A journal of homecoming
Parents often tell their children bedtime stories. Mine contained stories about the day my birth mother handed me over to my mom and my dad, telling them to take care of me in the United States. I used to make my mom tell me this story every night after my bath until I was four.
For me, meeting my birth family thousands of miles away was something I never thought I would do. My father thought I would never come back. My mother said she always knew I would.
The first thing I noticed in Peru was the girls' hair. The back of my head matched the back of every other girl around me, not to mention that we all had the same Peruvian look - brown skin, black hair, dark brown eyes.
The first night at a local bar in Miraflores, we all drank Pisco Sours, the national Peruvian alcoholic drink. It settled my nerves and I reflected on how this was the last day of not knowing my birth family, the last day of having to listen to people say, "You don't know your real mom."
At first, I imagined this being a movie ending to my story; something with lots of hugging and crying, which was somewhat of an odd fantasy for someone who hates showing emotions in public. For the two days leading up to our first meeting, I was in a perpetual state of anxiety.
The actual moment was surreal. My birth mother and sister Karla entered, and all my emotions drained out of me as if I had an invisible faucet attached to my head. Everything went silent as they walked towards me. My entire body thawed.
The pictures I had seen of them came to life when I hugged them for the first time. The only word I can think of to describe the moment is "comfortable."
Within moments Karla and I began sharing secrets. My birth mother opened a beer, lit up a cigarette, and started chatting.
I met my birth father later that night. I had only seen one picture of him, an old one of him in uniform standing in front of a truck. Like my birth mother, he opened a beer, smoked a cigarette, and suggested we go to a salsa club after dinner.
My birth parents lost their jobs and the government took away their house in those years when the communist guerrilla group Shining Path moved from the regions of Ayacucho and, from the outskirts of Lima, terrorized the city.
Photos courtesy of Aleta Dellenback
Already having six children, and pregnant with me, my birth mother decided that giving me up for adoption was the only solution. Thus began my life in America.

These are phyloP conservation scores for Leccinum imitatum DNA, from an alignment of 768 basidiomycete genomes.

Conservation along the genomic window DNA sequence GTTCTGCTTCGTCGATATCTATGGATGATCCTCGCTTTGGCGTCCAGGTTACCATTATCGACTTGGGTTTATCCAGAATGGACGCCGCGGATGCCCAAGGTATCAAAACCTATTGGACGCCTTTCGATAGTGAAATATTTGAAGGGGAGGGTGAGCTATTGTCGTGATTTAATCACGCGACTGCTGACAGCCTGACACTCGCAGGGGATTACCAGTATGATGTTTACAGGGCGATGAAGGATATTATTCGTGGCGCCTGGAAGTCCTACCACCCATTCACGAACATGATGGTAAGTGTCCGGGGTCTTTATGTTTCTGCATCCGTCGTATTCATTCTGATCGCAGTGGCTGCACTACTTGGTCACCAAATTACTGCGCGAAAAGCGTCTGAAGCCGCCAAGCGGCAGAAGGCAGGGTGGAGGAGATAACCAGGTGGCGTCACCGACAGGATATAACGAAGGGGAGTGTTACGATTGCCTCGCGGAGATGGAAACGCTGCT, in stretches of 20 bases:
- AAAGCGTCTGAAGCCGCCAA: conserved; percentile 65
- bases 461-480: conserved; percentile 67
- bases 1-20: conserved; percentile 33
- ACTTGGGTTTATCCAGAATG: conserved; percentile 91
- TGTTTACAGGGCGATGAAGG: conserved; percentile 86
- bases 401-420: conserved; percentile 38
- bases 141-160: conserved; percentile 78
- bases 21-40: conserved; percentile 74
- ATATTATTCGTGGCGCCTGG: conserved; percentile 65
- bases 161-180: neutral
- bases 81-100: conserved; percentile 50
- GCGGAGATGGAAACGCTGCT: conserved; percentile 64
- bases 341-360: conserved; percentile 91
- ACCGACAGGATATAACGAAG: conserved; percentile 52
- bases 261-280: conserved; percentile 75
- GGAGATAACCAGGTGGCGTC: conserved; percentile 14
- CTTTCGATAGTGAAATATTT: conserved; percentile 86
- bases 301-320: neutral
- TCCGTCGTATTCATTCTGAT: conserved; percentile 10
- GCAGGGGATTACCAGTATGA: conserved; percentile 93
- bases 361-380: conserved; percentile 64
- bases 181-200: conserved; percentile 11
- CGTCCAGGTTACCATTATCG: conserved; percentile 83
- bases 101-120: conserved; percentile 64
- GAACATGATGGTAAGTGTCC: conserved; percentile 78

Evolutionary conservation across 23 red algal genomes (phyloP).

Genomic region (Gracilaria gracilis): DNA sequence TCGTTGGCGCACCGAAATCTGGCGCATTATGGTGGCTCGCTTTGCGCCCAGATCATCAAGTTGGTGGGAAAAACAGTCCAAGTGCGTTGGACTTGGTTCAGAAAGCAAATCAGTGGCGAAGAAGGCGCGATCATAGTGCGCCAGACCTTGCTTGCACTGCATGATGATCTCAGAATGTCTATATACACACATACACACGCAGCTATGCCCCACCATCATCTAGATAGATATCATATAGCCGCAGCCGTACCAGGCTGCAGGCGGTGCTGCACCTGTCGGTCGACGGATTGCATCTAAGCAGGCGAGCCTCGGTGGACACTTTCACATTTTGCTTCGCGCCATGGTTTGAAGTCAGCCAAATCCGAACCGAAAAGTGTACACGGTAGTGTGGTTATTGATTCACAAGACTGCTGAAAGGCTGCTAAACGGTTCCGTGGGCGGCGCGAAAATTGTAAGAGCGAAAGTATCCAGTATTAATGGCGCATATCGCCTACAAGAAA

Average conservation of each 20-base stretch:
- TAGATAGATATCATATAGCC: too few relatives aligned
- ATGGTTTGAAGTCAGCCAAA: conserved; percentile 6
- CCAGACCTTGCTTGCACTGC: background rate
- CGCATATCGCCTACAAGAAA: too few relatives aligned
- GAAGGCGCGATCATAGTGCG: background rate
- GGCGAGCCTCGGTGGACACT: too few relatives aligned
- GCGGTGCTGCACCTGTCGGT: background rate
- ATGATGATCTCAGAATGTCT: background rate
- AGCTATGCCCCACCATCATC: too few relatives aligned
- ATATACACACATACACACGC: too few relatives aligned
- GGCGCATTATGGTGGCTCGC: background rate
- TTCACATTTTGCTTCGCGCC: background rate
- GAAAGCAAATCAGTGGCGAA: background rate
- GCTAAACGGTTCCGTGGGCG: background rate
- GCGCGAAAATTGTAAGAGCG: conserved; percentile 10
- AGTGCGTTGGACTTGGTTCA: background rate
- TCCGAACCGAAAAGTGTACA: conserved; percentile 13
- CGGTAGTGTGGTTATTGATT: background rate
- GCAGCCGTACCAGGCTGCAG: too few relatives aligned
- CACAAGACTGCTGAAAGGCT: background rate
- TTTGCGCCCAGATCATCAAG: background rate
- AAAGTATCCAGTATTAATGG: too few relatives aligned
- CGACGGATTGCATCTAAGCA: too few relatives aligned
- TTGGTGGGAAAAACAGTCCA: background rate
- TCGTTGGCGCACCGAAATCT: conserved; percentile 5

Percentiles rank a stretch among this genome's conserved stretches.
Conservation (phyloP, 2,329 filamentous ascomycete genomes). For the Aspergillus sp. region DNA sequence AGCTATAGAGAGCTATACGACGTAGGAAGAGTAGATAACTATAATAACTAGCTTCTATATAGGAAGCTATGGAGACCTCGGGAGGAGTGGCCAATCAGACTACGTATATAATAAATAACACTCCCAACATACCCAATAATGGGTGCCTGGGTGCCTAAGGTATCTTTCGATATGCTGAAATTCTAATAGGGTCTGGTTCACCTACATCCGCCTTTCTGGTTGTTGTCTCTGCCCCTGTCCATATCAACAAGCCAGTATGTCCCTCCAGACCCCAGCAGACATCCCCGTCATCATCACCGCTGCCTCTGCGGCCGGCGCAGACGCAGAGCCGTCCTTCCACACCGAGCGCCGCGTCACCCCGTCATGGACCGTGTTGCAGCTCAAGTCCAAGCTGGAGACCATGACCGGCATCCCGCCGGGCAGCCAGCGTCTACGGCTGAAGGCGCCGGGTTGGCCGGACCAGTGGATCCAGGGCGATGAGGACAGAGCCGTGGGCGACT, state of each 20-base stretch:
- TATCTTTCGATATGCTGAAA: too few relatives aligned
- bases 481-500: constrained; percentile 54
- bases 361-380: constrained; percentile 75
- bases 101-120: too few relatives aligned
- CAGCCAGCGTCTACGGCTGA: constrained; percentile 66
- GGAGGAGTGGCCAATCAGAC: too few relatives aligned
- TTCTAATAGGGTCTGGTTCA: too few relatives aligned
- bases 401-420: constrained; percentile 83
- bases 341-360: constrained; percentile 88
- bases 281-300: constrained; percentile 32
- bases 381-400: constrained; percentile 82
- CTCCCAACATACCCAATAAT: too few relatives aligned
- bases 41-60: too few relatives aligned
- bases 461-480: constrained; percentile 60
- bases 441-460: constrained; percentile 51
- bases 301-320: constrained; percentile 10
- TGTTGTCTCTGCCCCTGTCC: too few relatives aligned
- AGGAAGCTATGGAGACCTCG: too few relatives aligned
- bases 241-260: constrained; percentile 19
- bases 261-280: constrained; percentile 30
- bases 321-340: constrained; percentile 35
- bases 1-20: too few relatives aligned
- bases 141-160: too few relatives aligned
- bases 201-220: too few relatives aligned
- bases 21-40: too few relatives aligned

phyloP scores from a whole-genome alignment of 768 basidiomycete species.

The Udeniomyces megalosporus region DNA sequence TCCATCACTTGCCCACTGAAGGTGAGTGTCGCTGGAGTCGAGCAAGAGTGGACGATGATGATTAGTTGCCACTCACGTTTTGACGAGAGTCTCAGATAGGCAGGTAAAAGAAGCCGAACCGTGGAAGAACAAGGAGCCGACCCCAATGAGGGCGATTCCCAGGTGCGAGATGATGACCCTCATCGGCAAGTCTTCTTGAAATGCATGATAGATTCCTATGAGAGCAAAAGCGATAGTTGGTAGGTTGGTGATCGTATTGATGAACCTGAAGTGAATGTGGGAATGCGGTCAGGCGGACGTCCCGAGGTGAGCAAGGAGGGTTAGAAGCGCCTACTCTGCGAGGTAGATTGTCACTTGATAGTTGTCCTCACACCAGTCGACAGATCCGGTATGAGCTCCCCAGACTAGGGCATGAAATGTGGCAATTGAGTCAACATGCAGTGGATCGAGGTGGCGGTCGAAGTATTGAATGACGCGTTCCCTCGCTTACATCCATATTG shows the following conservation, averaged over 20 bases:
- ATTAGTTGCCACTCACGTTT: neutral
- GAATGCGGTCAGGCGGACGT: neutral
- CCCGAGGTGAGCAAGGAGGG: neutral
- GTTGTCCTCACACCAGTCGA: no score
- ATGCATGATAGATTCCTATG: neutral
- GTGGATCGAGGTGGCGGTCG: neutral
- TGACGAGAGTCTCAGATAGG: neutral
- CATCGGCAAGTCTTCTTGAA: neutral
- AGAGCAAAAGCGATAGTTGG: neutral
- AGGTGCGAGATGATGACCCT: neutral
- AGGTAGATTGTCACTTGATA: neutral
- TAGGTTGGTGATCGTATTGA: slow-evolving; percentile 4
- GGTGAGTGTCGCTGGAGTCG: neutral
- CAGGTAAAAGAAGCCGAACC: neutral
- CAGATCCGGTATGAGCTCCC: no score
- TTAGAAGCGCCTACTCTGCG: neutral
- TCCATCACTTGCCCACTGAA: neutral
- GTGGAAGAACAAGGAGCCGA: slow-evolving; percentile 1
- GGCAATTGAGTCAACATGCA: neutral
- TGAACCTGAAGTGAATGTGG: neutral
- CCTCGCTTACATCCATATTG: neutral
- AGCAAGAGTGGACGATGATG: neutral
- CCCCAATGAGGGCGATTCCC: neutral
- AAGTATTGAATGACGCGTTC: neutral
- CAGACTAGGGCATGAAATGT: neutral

Now I felt I belonged in Peru. I took walks in Lima, whether with my sister or by myself. Even when I told people I spoke English instead of Spanish, they refused to believe me, and spoke to me in Spanish anyway.
The days that followed remain a blur - like a car going by too fast to identify the driver. I met my sister, Bertha, her Evangelical husband, Jhon, and her daughter, Dalma. I met my hyper nephew Manuel. Every time we turned a corner we saw somebody related to us.
My birth father told me about my African roots, as well as my Spanish and native Quechua heritage. We went to the Inca Market a few blocks away from the hotel. My birth father and sister took me out to dinner in downtown Lima. Karla and I bought strawberries and ate them with condensed milk in the hotel room. We got three hamburgers for the equivalent of two dollars. My birth mother took me to the hospital where I was born. I saw the house where I would have grown up.
On the last day, I said goodbye to my birth family at the airport.
They stood on one side of the gate while I stood on the other. As I hugged my birth father, he started crying and telling me he loved me. I think he felt guilty because he always told my birth mother that I would never come back to Peru. But my birth mom said goodbye as if she would see me the next day. These were the most soothing few moments of the day.
As the plane took off, I tightly held the stuffed animal that my father gave me the night before. It smelled like Peru, and reminded me of him.
My mom turned to me and said, "Well, Aleta, we did it. We went to Peru." The new home that I had made in desert-like Lima disappeared beneath me as we flew over the coast.
Aleta Dellenback graduated from Martha's Vineyard Regional High School on Sunday. She lives in West Tisbury.